Being Physically Prepared For School

A child’s physical development is more than their height, weight and/or build, it also has a lot to do with other aspects of our child’s body movements. For example, as a child reaches their schooling years (typically 6 or 7 years old), they learn the ability to use writing, drawing, and art tools, including pencils, markers, chalk, paint brushes, and various types of technology which is part of their fine motor skill pool.

Their gross motor skills, on the other hand, may include the ability to have control and balance in walking, climbing, running, jumping, hopping, skipping, marching, and galloping, just to name a few.

Much of these are learnt through structured and unstructured activities and other experiences during kindergarten, preschool or at home with you.

These skills are important in their formal schooling years and will be used quite often and some may even be a precursor for them to perform better athletically in sports or other physical activities. You should also try and keep track of your child’s physical growth from time to time by measuring their BMI-for-age.

Help your child to be prepared physically for the challenges he/she will face at school by providing:

Good nutrition

Food provides energy and the proper nutrition for your child to grow and realise his/her full potential. So prepare a balanced diet with at least 3 meals a day. Breakfast is the most important meal of the day as it provides the energy a child needs to stay focused, improves memory and reduces risk of illness, in addition to other benefits. You can use the Malaysian Food Pyramid for Children as a guide on how to prepare a balanced meal which is moderately portioned and full of nutritious variety.


Enough rest and sleep

Children aged 6-13 need 9-11 hours of sleep. At this age however, there is an increasing demand on their time from school, sports and other extracurricular and social activities. In addition, school-aged children become more interested in TV, computers and the internet as well as caffeine products. Adequate sleep is important especially for children because it directly impacts their mental and physical development.


Lots of exercise

Your child should get one hour or more of moderate physical activity on most or all days of the week. They should also participate in several bouts of physical activity of 15 minutes or more each day and avoid periods of inactivity of 60 minutes or more unless sleeping. Limit screen time to not more than two hours per day. Play catch, do some gardening or just ride a bicycle together each evening. Children who enjoy sports and exercise tend to stay active throughout their lives which helps to improve their self-esteem and reduce the risk of chronic illnesses later in life (e.g. obesity, high blood pressure, diabetes, and heart disease).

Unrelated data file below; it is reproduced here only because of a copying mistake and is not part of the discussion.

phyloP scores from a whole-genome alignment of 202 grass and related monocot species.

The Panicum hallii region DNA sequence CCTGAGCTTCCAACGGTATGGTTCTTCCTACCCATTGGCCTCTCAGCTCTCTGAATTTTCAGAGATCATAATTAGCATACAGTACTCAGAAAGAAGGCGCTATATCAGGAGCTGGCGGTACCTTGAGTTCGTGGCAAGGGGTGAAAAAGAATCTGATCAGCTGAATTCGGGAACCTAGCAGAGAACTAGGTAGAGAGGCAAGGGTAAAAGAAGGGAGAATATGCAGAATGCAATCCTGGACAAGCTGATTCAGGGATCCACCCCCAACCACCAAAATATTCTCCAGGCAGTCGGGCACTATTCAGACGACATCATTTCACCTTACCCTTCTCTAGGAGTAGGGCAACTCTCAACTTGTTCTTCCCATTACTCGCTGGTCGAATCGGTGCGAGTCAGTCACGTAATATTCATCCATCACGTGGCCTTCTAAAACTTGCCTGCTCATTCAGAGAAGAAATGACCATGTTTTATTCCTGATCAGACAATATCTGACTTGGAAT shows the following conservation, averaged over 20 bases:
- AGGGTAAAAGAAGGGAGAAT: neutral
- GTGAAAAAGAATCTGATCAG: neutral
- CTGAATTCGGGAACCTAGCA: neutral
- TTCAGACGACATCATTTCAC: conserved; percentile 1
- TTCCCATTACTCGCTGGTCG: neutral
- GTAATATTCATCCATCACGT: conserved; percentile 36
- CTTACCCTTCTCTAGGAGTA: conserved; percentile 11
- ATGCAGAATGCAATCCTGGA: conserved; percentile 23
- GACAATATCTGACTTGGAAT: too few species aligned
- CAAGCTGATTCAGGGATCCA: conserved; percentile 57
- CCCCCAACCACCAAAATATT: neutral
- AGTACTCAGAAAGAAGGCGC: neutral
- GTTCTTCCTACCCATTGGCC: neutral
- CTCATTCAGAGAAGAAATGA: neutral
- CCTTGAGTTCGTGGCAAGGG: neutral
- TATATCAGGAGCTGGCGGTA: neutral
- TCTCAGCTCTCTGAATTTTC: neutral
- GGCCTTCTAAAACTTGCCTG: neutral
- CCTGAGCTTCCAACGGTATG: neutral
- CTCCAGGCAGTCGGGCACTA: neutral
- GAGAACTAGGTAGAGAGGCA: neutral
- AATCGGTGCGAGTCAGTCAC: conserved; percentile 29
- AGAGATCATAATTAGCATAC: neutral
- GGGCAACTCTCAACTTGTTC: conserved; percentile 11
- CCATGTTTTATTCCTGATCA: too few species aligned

Health and safety awareness

Teach them the importance of disease prevention activities (e.g. hygiene, dental care, or sex education) and encourage a healthy lifestyle from young by enforcing good habits (i.e. avoid smoking and/or drinking alcohol irresponsibly).

Plenty of motor skill training

As parents, you should not only focus on your child’s writing and reading, but also help them with learning simple gross and fine motor skills (as above). Children with poor motor coordination and balance often have difficulties focussing in class, have shorter attention spans and are fidgety in their seats.

Suffice to say, physical skills are important for school readiness. It provides them with the confidence to participate in activities because they know they can perform a particular task without feeling overly awkward or intimidated. Aside from teaching your child or encouraging them to be more physical, you should also set a good example at home. After all, parents are every child’s primary role model.

Nevertheless, if you think your child has a physical growth problem/disorder (e.g. hyperthyroidism, dwarfism and growth hormone deficiency) or are concerned about his/her development in general, be sure to consult a doctor/specialist immediately.

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